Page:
When I was very young I was prone to fainting spells. I have multiple memories of standing upright one minute, fighting that dizzying wind that fogged out all feeling above my neck, thinking I could do it, feeling the hot and the cold and the pins and needles crawling upward until they blotted out my eyes, then realizing I couldn’t fight it, and—splat—I was down. I don’t know how long I’d stay out. The next thing I invariably remember is being crumpled on the ground, blurry faces inches from mine, asking if I was all right. I fainted in math class. I fainted during a fire drill. I fainted in an ice-cream parlour while visiting my parents’ friends. I fainted in my own bedroom, while putting socks away in my dresser drawer. I fainted in the car.
Fainting didn’t feel like going to sleep. My brain just went dark, stopped. I wasn’t dreaming. The pins-and-needles effect made me think my head had gone numb. It felt like I was taken out of myself for however many seconds, minutes I was out. And in that time, where was I?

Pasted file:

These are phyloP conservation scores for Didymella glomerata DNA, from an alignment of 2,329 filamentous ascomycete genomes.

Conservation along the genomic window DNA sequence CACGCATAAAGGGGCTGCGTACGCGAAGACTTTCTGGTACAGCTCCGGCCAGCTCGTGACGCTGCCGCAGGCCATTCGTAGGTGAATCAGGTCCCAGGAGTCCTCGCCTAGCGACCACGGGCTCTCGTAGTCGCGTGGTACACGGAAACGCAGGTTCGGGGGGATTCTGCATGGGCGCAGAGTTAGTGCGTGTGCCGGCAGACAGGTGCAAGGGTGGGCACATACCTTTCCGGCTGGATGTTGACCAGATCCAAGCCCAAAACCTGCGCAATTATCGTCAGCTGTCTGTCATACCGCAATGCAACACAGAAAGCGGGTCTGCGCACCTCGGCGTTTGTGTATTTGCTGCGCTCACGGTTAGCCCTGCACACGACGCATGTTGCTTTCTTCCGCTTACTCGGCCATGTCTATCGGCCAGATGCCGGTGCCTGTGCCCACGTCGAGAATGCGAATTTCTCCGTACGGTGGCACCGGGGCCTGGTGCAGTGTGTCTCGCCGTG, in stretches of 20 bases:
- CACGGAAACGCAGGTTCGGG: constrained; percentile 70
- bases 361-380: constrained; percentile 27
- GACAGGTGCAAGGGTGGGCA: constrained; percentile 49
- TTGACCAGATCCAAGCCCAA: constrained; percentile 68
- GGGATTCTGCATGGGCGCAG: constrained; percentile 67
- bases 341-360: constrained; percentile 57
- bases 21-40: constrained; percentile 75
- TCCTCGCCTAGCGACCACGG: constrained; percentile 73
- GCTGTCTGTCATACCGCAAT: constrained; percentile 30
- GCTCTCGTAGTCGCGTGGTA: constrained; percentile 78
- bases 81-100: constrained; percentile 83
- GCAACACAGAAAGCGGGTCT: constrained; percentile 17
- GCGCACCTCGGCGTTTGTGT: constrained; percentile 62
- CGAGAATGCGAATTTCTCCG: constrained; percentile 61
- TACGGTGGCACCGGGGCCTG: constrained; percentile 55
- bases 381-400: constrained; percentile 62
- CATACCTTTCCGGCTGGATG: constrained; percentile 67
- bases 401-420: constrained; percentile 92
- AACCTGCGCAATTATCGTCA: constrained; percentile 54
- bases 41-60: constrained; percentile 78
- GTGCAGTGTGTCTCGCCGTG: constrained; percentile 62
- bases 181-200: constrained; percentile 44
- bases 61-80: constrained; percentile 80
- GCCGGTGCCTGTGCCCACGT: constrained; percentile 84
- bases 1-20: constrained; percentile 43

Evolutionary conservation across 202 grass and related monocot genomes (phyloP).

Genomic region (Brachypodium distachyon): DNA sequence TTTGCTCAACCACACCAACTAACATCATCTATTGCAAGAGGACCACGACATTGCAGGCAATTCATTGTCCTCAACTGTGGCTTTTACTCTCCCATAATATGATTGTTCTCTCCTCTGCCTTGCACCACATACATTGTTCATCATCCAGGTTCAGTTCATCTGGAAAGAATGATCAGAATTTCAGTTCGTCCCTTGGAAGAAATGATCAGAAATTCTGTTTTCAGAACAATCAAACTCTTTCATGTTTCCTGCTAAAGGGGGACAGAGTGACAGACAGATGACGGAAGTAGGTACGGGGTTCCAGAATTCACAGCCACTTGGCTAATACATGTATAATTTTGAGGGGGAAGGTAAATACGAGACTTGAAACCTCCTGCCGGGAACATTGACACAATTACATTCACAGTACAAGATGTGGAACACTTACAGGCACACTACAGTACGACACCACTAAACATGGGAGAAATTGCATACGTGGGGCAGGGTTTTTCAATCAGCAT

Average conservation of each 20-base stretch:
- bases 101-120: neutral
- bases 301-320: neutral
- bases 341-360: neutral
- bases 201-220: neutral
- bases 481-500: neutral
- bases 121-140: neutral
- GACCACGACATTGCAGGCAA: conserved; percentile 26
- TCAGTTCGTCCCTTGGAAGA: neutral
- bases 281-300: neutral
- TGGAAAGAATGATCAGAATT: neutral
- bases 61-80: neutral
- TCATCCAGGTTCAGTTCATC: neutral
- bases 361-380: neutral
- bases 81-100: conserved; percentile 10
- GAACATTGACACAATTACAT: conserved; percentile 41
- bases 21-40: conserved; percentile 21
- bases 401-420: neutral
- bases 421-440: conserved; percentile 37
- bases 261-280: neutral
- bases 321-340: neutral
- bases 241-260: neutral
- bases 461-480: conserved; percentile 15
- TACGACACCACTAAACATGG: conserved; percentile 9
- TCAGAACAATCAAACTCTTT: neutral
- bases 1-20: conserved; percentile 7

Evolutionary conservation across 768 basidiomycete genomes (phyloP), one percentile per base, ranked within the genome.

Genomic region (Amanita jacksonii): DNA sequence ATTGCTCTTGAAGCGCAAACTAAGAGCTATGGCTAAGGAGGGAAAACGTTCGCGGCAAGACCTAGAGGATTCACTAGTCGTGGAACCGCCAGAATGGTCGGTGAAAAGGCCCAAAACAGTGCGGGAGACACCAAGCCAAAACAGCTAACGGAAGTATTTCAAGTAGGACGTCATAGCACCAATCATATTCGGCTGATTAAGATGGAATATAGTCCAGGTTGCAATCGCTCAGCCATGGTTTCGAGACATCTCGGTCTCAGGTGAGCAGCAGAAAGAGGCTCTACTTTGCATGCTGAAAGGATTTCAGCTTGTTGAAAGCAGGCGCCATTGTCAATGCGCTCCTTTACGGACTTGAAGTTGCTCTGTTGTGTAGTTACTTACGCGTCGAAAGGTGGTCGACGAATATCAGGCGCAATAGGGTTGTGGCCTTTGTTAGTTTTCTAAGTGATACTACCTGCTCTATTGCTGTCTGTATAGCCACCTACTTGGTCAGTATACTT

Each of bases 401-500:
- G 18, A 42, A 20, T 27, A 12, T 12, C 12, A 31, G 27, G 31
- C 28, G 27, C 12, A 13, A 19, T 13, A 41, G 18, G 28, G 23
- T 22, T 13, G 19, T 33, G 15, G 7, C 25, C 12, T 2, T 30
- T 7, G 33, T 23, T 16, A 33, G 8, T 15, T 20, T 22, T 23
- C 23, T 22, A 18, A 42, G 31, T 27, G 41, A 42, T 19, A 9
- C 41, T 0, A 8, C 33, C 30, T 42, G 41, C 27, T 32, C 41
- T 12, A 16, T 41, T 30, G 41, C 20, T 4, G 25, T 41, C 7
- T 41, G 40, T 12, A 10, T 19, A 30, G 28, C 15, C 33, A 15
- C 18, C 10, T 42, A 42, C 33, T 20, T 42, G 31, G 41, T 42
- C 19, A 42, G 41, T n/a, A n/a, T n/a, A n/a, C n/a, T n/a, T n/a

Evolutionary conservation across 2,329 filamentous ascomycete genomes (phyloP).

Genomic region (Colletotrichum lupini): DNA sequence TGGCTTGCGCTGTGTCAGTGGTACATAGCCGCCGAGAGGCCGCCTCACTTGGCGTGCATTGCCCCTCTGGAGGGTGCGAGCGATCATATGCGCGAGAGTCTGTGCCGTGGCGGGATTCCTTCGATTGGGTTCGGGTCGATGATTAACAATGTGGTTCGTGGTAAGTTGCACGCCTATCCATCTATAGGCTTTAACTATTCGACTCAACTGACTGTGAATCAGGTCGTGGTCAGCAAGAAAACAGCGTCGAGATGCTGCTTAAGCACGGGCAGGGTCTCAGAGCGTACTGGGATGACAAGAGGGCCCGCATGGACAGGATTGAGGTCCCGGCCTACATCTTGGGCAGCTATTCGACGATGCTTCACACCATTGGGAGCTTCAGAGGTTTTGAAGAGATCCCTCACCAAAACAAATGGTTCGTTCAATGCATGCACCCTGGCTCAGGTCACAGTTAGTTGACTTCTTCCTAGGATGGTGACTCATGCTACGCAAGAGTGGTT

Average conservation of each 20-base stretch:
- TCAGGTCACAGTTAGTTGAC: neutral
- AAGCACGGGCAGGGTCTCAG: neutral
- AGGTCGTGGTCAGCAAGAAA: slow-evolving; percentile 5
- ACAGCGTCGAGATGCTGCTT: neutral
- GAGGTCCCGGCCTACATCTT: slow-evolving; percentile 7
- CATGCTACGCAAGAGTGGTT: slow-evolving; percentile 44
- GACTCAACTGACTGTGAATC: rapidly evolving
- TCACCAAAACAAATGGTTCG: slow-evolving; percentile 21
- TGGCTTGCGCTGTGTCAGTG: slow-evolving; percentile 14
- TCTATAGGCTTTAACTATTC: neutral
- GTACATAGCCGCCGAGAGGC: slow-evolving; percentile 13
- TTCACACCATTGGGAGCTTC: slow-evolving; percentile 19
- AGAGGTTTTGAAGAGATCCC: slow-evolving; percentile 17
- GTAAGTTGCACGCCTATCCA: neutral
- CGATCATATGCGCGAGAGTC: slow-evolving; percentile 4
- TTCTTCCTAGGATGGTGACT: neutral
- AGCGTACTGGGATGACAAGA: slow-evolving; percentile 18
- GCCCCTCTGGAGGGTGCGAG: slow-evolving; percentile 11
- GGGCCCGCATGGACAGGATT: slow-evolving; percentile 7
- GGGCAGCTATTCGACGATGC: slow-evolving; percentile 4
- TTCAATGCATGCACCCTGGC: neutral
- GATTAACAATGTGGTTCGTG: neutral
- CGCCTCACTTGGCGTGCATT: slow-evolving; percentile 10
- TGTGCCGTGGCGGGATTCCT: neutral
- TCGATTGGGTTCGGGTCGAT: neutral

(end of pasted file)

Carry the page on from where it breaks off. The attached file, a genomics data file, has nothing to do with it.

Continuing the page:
In the past year, the feeling has come back. It happened once on the subway. But I escaped the train, found a seat on the platform, and held on until it passed. A few mornings ago I felt a faint coming on. I had just woken up. I sat on the couch. I scrunched my eyes. I waited. And it passed me by.
Before I felt it coming, I’d been thinking something important. It was about something I was writing, I don’t remember what. It was a spark, a moment of high importance, I’m realizing, but I just can’t get back there. Maybe it was the perfect way to fix my novel and my whole world would be different had I known it. Maybe it was just one word. I don’t know. But it makes me wonder… what else have I missed? It’s like a record that’s skipped—one note, or a whole verse, who’s to know?